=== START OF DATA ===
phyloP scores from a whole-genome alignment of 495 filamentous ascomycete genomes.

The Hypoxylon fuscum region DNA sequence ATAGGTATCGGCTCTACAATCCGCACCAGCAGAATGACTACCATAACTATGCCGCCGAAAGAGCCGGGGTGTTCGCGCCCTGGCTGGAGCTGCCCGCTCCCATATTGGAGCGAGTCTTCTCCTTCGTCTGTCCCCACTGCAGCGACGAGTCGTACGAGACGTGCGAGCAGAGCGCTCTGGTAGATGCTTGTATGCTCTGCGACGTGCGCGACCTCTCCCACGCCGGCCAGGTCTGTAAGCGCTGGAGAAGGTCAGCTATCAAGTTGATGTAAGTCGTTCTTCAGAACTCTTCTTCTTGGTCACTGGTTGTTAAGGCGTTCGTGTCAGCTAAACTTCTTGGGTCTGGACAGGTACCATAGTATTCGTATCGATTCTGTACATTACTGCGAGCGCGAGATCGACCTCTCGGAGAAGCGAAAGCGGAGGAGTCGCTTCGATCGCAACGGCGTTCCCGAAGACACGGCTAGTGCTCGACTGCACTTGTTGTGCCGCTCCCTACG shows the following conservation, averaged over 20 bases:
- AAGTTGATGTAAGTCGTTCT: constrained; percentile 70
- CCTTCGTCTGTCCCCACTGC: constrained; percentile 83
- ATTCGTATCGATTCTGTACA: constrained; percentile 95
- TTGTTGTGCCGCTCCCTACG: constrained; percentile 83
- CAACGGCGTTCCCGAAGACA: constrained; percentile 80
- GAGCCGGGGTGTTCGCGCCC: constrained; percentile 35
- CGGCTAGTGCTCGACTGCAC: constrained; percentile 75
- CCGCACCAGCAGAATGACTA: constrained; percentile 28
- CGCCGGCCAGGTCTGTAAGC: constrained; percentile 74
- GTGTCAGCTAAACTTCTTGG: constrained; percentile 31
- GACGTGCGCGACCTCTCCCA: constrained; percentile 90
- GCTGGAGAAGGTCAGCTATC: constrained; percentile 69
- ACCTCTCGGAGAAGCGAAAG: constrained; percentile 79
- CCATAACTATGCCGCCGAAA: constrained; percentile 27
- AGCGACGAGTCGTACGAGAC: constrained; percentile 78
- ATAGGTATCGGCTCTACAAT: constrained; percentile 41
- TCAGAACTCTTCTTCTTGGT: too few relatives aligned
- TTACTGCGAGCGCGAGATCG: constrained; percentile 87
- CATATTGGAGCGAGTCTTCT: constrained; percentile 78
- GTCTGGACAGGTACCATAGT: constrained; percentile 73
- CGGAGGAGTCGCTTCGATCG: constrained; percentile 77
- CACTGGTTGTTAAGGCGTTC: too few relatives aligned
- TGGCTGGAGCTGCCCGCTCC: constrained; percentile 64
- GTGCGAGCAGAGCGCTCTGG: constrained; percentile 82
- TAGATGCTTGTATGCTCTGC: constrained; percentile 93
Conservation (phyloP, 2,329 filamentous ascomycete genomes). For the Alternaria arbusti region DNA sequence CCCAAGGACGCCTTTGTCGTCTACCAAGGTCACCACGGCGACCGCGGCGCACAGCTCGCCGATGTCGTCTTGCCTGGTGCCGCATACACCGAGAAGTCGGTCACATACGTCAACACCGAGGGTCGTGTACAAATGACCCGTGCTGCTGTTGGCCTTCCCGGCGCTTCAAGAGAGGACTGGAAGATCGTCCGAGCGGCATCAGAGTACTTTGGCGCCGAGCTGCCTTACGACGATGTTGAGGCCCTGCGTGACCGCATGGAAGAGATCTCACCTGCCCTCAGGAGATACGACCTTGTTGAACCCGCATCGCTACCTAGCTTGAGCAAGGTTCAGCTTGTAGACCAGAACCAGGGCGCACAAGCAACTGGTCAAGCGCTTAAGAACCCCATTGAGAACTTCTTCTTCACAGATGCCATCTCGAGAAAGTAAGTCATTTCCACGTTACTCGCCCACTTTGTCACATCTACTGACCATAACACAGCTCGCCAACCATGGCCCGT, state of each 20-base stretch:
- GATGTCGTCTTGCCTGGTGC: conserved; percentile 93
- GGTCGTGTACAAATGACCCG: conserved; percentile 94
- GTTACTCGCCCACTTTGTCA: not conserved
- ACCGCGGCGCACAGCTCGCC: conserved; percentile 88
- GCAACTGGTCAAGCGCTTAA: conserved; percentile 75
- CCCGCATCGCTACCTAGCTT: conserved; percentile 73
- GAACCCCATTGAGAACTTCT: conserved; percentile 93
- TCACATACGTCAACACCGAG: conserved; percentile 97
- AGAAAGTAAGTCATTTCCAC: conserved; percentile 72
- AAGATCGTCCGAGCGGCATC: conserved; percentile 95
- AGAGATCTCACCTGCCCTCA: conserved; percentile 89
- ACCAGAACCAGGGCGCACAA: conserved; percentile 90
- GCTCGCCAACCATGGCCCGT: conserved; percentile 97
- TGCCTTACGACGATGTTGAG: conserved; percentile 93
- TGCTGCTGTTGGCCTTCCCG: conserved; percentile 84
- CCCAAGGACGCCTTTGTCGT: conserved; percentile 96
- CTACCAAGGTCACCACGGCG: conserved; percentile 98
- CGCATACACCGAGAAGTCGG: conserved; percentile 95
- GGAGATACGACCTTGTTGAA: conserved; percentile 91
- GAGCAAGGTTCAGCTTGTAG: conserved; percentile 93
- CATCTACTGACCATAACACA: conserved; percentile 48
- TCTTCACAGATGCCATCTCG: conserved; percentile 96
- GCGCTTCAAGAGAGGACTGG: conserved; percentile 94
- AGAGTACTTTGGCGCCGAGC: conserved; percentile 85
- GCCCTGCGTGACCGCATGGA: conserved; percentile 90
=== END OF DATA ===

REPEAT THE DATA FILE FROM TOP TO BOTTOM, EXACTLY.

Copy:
phyloP scores from a whole-genome alignment of 495 filamentous ascomycete genomes.

The Hypoxylon fuscum region DNA sequence ATAGGTATCGGCTCTACAATCCGCACCAGCAGAATGACTACCATAACTATGCCGCCGAAAGAGCCGGGGTGTTCGCGCCCTGGCTGGAGCTGCCCGCTCCCATATTGGAGCGAGTCTTCTCCTTCGTCTGTCCCCACTGCAGCGACGAGTCGTACGAGACGTGCGAGCAGAGCGCTCTGGTAGATGCTTGTATGCTCTGCGACGTGCGCGACCTCTCCCACGCCGGCCAGGTCTGTAAGCGCTGGAGAAGGTCAGCTATCAAGTTGATGTAAGTCGTTCTTCAGAACTCTTCTTCTTGGTCACTGGTTGTTAAGGCGTTCGTGTCAGCTAAACTTCTTGGGTCTGGACAGGTACCATAGTATTCGTATCGATTCTGTACATTACTGCGAGCGCGAGATCGACCTCTCGGAGAAGCGAAAGCGGAGGAGTCGCTTCGATCGCAACGGCGTTCCCGAAGACACGGCTAGTGCTCGACTGCACTTGTTGTGCCGCTCCCTACG shows the following conservation, averaged over 20 bases:
- AAGTTGATGTAAGTCGTTCT: constrained; percentile 70
- CCTTCGTCTGTCCCCACTGC: constrained; percentile 83
- ATTCGTATCGATTCTGTACA: constrained; percentile 95
- TTGTTGTGCCGCTCCCTACG: constrained; percentile 83
- CAACGGCGTTCCCGAAGACA: constrained; percentile 80
- GAGCCGGGGTGTTCGCGCCC: constrained; percentile 35
- CGGCTAGTGCTCGACTGCAC: constrained; percentile 75
- CCGCACCAGCAGAATGACTA: constrained; percentile 28
- CGCCGGCCAGGTCTGTAAGC: constrained; percentile 74
- GTGTCAGCTAAACTTCTTGG: constrained; percentile 31
- GACGTGCGCGACCTCTCCCA: constrained; percentile 90
- GCTGGAGAAGGTCAGCTATC: constrained; percentile 69
- ACCTCTCGGAGAAGCGAAAG: constrained; percentile 79
- CCATAACTATGCCGCCGAAA: constrained; percentile 27
- AGCGACGAGTCGTACGAGAC: constrained; percentile 78
- ATAGGTATCGGCTCTACAAT: constrained; percentile 41
- TCAGAACTCTTCTTCTTGGT: too few relatives aligned
- TTACTGCGAGCGCGAGATCG: constrained; percentile 87
- CATATTGGAGCGAGTCTTCT: constrained; percentile 78
- GTCTGGACAGGTACCATAGT: constrained; percentile 73
- CGGAGGAGTCGCTTCGATCG: constrained; percentile 77
- CACTGGTTGTTAAGGCGTTC: too few relatives aligned
- TGGCTGGAGCTGCCCGCTCC: constrained; percentile 64
- GTGCGAGCAGAGCGCTCTGG: constrained; percentile 82
- TAGATGCTTGTATGCTCTGC: constrained; percentile 93
Conservation (phyloP, 2,329 filamentous ascomycete genomes). For the Alternaria arbusti region DNA sequence CCCAAGGACGCCTTTGTCGTCTACCAAGGTCACCACGGCGACCGCGGCGCACAGCTCGCCGATGTCGTCTTGCCTGGTGCCGCATACACCGAGAAGTCGGTCACATACGTCAACACCGAGGGTCGTGTACAAATGACCCGTGCTGCTGTTGGCCTTCCCGGCGCTTCAAGAGAGGACTGGAAGATCGTCCGAGCGGCATCAGAGTACTTTGGCGCCGAGCTGCCTTACGACGATGTTGAGGCCCTGCGTGACCGCATGGAAGAGATCTCACCTGCCCTCAGGAGATACGACCTTGTTGAACCCGCATCGCTACCTAGCTTGAGCAAGGTTCAGCTTGTAGACCAGAACCAGGGCGCACAAGCAACTGGTCAAGCGCTTAAGAACCCCATTGAGAACTTCTTCTTCACAGATGCCATCTCGAGAAAGTAAGTCATTTCCACGTTACTCGCCCACTTTGTCACATCTACTGACCATAACACAGCTCGCCAACCATGGCCCGT, state of each 20-base stretch:
- GATGTCGTCTTGCCTGGTGC: conserved; percentile 93
- GGTCGTGTACAAATGACCCG: conserved; percentile 94
- GTTACTCGCCCACTTTGTCA: not conserved
- ACCGCGGCGCACAGCTCGCC: conserved; percentile 88
- GCAACTGGTCAAGCGCTTAA: conserved; percentile 75
- CCCGCATCGCTACCTAGCTT: conserved; percentile 73
- GAACCCCATTGAGAACTTCT: conserved; percentile 93
- TCACATACGTCAACACCGAG: conserved; percentile 97
- AGAAAGTAAGTCATTTCCAC: conserved; percentile 72
- AAGATCGTCCGAGCGGCATC: conserved; percentile 95
- AGAGATCTCACCTGCCCTCA: conserved; percentile 89
- ACCAGAACCAGGGCGCACAA: conserved; percentile 90
- GCTCGCCAACCATGGCCCGT: conserved; percentile 97
- TGCCTTACGACGATGTTGAG: conserved; percentile 93
- TGCTGCTGTTGGCCTTCCCG: conserved; percentile 84
- CCCAAGGACGCCTTTGTCGT: conserved; percentile 96
- CTACCAAGGTCACCACGGCG: conserved; percentile 98
- CGCATACACCGAGAAGTCGG: conserved; percentile 95
- GGAGATACGACCTTGTTGAA: conserved; percentile 91
- GAGCAAGGTTCAGCTTGTAG: conserved; percentile 93
- CATCTACTGACCATAACACA: conserved; percentile 48
- TCTTCACAGATGCCATCTCG: conserved; percentile 96
- GCGCTTCAAGAGAGGACTGG: conserved; percentile 94
- AGAGTACTTTGGCGCCGAGC: conserved; percentile 85
- GCCCTGCGTGACCGCATGGA: conserved; percentile 90